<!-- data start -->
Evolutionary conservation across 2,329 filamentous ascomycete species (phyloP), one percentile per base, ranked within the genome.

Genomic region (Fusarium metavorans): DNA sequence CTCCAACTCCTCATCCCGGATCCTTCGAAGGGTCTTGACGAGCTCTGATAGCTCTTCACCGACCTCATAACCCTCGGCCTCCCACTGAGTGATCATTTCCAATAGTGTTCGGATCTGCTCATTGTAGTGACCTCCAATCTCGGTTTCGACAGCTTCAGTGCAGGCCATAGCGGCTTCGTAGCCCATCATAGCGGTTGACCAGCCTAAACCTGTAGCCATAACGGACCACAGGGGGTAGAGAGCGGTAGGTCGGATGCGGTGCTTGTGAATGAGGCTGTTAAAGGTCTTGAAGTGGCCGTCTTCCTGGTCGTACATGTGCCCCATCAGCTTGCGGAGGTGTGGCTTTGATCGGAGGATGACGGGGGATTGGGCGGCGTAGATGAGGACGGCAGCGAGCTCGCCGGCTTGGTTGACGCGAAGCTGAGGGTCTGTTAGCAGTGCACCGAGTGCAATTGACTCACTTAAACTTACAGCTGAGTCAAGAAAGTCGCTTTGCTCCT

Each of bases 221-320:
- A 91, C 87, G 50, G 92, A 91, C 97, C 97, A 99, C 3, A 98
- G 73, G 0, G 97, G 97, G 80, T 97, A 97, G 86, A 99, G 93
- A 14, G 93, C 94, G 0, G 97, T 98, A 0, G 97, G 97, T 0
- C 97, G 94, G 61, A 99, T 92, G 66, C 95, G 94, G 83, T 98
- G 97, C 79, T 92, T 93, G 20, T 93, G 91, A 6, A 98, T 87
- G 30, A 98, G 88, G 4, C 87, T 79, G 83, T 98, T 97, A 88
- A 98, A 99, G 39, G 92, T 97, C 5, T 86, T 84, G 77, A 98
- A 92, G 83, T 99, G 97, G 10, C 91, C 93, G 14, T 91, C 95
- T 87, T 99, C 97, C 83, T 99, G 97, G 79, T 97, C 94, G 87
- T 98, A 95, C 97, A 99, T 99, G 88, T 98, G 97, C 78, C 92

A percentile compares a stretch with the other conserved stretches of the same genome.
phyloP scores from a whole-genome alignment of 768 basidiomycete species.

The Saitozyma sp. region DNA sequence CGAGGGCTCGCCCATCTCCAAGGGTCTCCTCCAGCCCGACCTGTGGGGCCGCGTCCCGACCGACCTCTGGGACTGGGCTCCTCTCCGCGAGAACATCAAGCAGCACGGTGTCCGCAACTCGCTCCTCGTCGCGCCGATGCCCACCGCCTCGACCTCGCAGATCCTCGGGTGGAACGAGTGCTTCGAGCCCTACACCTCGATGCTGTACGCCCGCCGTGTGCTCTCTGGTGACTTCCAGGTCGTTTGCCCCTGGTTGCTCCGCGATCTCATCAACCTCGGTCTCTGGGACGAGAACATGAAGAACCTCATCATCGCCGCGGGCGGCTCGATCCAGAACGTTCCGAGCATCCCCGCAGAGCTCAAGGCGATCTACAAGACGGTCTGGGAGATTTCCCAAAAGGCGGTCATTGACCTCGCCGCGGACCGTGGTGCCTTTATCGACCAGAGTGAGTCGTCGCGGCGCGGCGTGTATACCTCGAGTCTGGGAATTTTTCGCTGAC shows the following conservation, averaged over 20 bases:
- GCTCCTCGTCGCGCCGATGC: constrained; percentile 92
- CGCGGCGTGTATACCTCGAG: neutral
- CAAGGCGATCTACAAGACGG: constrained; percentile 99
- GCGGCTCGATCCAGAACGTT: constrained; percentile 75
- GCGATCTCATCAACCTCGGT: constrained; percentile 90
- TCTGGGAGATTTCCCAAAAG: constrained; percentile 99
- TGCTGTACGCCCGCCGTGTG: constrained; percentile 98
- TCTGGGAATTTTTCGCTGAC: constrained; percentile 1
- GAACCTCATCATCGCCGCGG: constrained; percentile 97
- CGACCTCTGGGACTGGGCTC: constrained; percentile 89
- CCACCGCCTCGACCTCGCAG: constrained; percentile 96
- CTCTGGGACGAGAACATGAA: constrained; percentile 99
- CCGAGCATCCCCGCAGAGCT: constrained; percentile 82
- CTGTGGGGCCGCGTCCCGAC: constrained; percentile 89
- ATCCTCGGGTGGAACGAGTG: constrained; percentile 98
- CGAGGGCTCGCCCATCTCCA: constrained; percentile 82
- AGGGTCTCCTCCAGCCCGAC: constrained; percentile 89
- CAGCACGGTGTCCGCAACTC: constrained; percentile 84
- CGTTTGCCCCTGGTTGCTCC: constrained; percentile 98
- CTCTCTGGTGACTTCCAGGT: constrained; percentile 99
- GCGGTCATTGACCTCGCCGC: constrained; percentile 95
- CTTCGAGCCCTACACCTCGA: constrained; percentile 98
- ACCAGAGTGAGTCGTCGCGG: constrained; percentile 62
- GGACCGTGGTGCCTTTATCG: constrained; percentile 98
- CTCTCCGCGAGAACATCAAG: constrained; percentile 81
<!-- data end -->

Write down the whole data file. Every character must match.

Evolutionary conservation across 2,329 filamentous ascomycete species (phyloP), one percentile per base, ranked within the genome.

Genomic region (Fusarium metavorans): DNA sequence CTCCAACTCCTCATCCCGGATCCTTCGAAGGGTCTTGACGAGCTCTGATAGCTCTTCACCGACCTCATAACCCTCGGCCTCCCACTGAGTGATCATTTCCAATAGTGTTCGGATCTGCTCATTGTAGTGACCTCCAATCTCGGTTTCGACAGCTTCAGTGCAGGCCATAGCGGCTTCGTAGCCCATCATAGCGGTTGACCAGCCTAAACCTGTAGCCATAACGGACCACAGGGGGTAGAGAGCGGTAGGTCGGATGCGGTGCTTGTGAATGAGGCTGTTAAAGGTCTTGAAGTGGCCGTCTTCCTGGTCGTACATGTGCCCCATCAGCTTGCGGAGGTGTGGCTTTGATCGGAGGATGACGGGGGATTGGGCGGCGTAGATGAGGACGGCAGCGAGCTCGCCGGCTTGGTTGACGCGAAGCTGAGGGTCTGTTAGCAGTGCACCGAGTGCAATTGACTCACTTAAACTTACAGCTGAGTCAAGAAAGTCGCTTTGCTCCT

Each of bases 221-320:
- A 91, C 87, G 50, G 92, A 91, C 97, C 97, A 99, C 3, A 98
- G 73, G 0, G 97, G 97, G 80, T 97, A 97, G 86, A 99, G 93
- A 14, G 93, C 94, G 0, G 97, T 98, A 0, G 97, G 97, T 0
- C 97, G 94, G 61, A 99, T 92, G 66, C 95, G 94, G 83, T 98
- G 97, C 79, T 92, T 93, G 20, T 93, G 91, A 6, A 98, T 87
- G 30, A 98, G 88, G 4, C 87, T 79, G 83, T 98, T 97, A 88
- A 98, A 99, G 39, G 92, T 97, C 5, T 86, T 84, G 77, A 98
- A 92, G 83, T 99, G 97, G 10, C 91, C 93, G 14, T 91, C 95
- T 87, T 99, C 97, C 83, T 99, G 97, G 79, T 97, C 94, G 87
- T 98, A 95, C 97, A 99, T 99, G 88, T 98, G 97, C 78, C 92

A percentile compares a stretch with the other conserved stretches of the same genome.
phyloP scores from a whole-genome alignment of 768 basidiomycete species.

The Saitozyma sp. region DNA sequence CGAGGGCTCGCCCATCTCCAAGGGTCTCCTCCAGCCCGACCTGTGGGGCCGCGTCCCGACCGACCTCTGGGACTGGGCTCCTCTCCGCGAGAACATCAAGCAGCACGGTGTCCGCAACTCGCTCCTCGTCGCGCCGATGCCCACCGCCTCGACCTCGCAGATCCTCGGGTGGAACGAGTGCTTCGAGCCCTACACCTCGATGCTGTACGCCCGCCGTGTGCTCTCTGGTGACTTCCAGGTCGTTTGCCCCTGGTTGCTCCGCGATCTCATCAACCTCGGTCTCTGGGACGAGAACATGAAGAACCTCATCATCGCCGCGGGCGGCTCGATCCAGAACGTTCCGAGCATCCCCGCAGAGCTCAAGGCGATCTACAAGACGGTCTGGGAGATTTCCCAAAAGGCGGTCATTGACCTCGCCGCGGACCGTGGTGCCTTTATCGACCAGAGTGAGTCGTCGCGGCGCGGCGTGTATACCTCGAGTCTGGGAATTTTTCGCTGAC shows the following conservation, averaged over 20 bases:
- GCTCCTCGTCGCGCCGATGC: constrained; percentile 92
- CGCGGCGTGTATACCTCGAG: neutral
- CAAGGCGATCTACAAGACGG: constrained; percentile 99
- GCGGCTCGATCCAGAACGTT: constrained; percentile 75
- GCGATCTCATCAACCTCGGT: constrained; percentile 90
- TCTGGGAGATTTCCCAAAAG: constrained; percentile 99
- TGCTGTACGCCCGCCGTGTG: constrained; percentile 98
- TCTGGGAATTTTTCGCTGAC: constrained; percentile 1
- GAACCTCATCATCGCCGCGG: constrained; percentile 97
- CGACCTCTGGGACTGGGCTC: constrained; percentile 89
- CCACCGCCTCGACCTCGCAG: constrained; percentile 96
- CTCTGGGACGAGAACATGAA: constrained; percentile 99
- CCGAGCATCCCCGCAGAGCT: constrained; percentile 82
- CTGTGGGGCCGCGTCCCGAC: constrained; percentile 89
- ATCCTCGGGTGGAACGAGTG: constrained; percentile 98
- CGAGGGCTCGCCCATCTCCA: constrained; percentile 82
- AGGGTCTCCTCCAGCCCGAC: constrained; percentile 89
- CAGCACGGTGTCCGCAACTC: constrained; percentile 84
- CGTTTGCCCCTGGTTGCTCC: constrained; percentile 98
- CTCTCTGGTGACTTCCAGGT: constrained; percentile 99
- GCGGTCATTGACCTCGCCGC: constrained; percentile 95
- CTTCGAGCCCTACACCTCGA: constrained; percentile 98
- ACCAGAGTGAGTCGTCGCGG: constrained; percentile 62
- GGACCGTGGTGCCTTTATCG: constrained; percentile 98
- CTCTCCGCGAGAACATCAAG: constrained; percentile 81